3. When piping out AD Objects, the longer the code down the pipeline takes to process, the slower we retrieve data from Active Directory Web Services
  4. If that slower processing causes the retrieval time to run over 30 minutes, then the Enumeration Context Expires

Now lets fill in the blanks for the full, end to end process.

  1. Get-ADUser executes sending the query to Active Directory Web Services
  2. Active Directory Web Service receives the query, creates an enumeration context for the results, and returns the first page of results containing 256 objects
  3. Get-ADUser receives those results and sends them down the pipeline, but does not query Active Directory Web Services for the next page until the pipeline has finished processing all 256 objects already received.
  4. The pipeline processes each object placed in it one at a time down the entire pipeline. So all pipeline processes are completed on the first object before the second object begins it journey down the pipeline. (For 256 objects with 200 millisecond pipeline processing per item, that's 51.2 seconds per page. With 14163 object, we are looking at 55.32 pages and 47.21 minutes.)
  5. Once all 256 objects have been processed for the current page, Get-ADUser requests the next page of results from Active Directory Web Services.
  6. Active Directory Web Services returns the next 256 objects.
  7. Steps 3 - 6 repeat until all objects are retrieve or the processing time goes longer than 30 minutes. After 30 minutes, Active Directory Web Services expires the enumeration context it created in step 2. Once expired, Active Directory Web Services returns the error, "invalid enumeration context", when Get-ADUser request the next page because the enumeration context has expired and is no longer valid.

So mystery solved.


There are two possible solutions to this issue, the first of which I would not recommend.

  1. Increase the "MaxEnumContextExpiration" value for Active Directory Web Service. There are many reasons not to take this approach.
    1. First and foremost, Microsoft recommends again this. "Changing the default value of this parameter is strongly discouraged. Most of the search results are returned within 30 minutes."
    2. This change would have to be made on all Domain Controllers that the script would possibly hit.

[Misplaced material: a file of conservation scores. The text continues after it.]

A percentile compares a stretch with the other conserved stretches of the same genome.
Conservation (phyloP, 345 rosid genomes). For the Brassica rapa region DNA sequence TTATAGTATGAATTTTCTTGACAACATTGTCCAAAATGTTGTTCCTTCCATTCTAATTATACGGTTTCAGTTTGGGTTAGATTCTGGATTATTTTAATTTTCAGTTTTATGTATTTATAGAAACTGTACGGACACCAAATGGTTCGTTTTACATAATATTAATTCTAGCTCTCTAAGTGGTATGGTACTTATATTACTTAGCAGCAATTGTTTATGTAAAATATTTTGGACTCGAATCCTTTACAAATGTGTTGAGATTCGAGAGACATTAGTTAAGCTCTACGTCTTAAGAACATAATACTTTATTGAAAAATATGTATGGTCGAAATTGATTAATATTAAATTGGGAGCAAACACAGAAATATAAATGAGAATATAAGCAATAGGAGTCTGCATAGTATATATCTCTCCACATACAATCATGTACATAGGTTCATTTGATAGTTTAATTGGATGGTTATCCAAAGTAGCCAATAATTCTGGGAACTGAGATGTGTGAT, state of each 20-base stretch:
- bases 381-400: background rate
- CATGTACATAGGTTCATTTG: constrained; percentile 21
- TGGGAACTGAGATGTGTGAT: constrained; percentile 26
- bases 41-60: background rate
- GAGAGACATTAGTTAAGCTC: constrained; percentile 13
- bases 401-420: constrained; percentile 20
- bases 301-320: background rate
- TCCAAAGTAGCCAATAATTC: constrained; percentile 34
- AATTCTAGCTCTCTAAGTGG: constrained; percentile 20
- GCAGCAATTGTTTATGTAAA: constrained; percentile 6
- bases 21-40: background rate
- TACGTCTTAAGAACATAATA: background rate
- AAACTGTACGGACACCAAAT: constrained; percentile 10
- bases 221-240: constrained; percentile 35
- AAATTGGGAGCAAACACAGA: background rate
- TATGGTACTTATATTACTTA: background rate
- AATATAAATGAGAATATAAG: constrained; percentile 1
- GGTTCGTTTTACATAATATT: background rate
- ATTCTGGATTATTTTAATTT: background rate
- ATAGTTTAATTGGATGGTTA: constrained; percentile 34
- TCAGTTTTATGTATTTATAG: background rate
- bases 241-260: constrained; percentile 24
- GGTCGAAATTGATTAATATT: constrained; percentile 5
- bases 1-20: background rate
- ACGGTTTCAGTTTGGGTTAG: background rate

3. The target value to increase to would be a moving target depending on number of objects returned and length of time required to process all pipeline code.
    4. Increasing this value increases the potential impact of long running processes on your Domain Controllers.
    5. If you choose this method, it can be done by modifying the "Microsoft.ActiveDirectory.WebServices.exe.config" file in the ADWS directory. By default: "C:\Windows\ADWS".5
  2. Retrieve your Active Directory objects to a variable first, then send it down the pipeline using the variable. This method is easy to implement in your code without lots of configuration changes in your Active Directory environment. It works because writing the objects to a variable is very fast so your Get-ADUser and Get-ADComputer cmdlets can quickly write all object to the variable and request the next page until all object are received.

It's this simple:

Instead of doing this:

get-aduser -Filter {-NOT(UserAccountControl -band 2)} -ErrorAction Stop | ForEach-Object {Start-Sleep -Milliseconds 200; $_}

Do this:

$adobjects = get-aduser -Filter {-NOT(UserAccountControl -band 2)} -ErrorAction Stop
$adobjects | ForEach-Object {Start-Sleep -Milliseconds 200; $_}

Or if you wanna keep it on a single commandline for the PowerShell console, just separate it with a semicolon:

$adobjects = get-aduser -Filter {-NOT(UserAccountControl -band 2)} -ErrorAction Stop; $adobjects | ForEach-Object {Start-Sleep -Milliseconds 200; $_}

My hope is that you will find this useful. Please feel free to leave a comment and let me know how it has helped. Thanks for reading!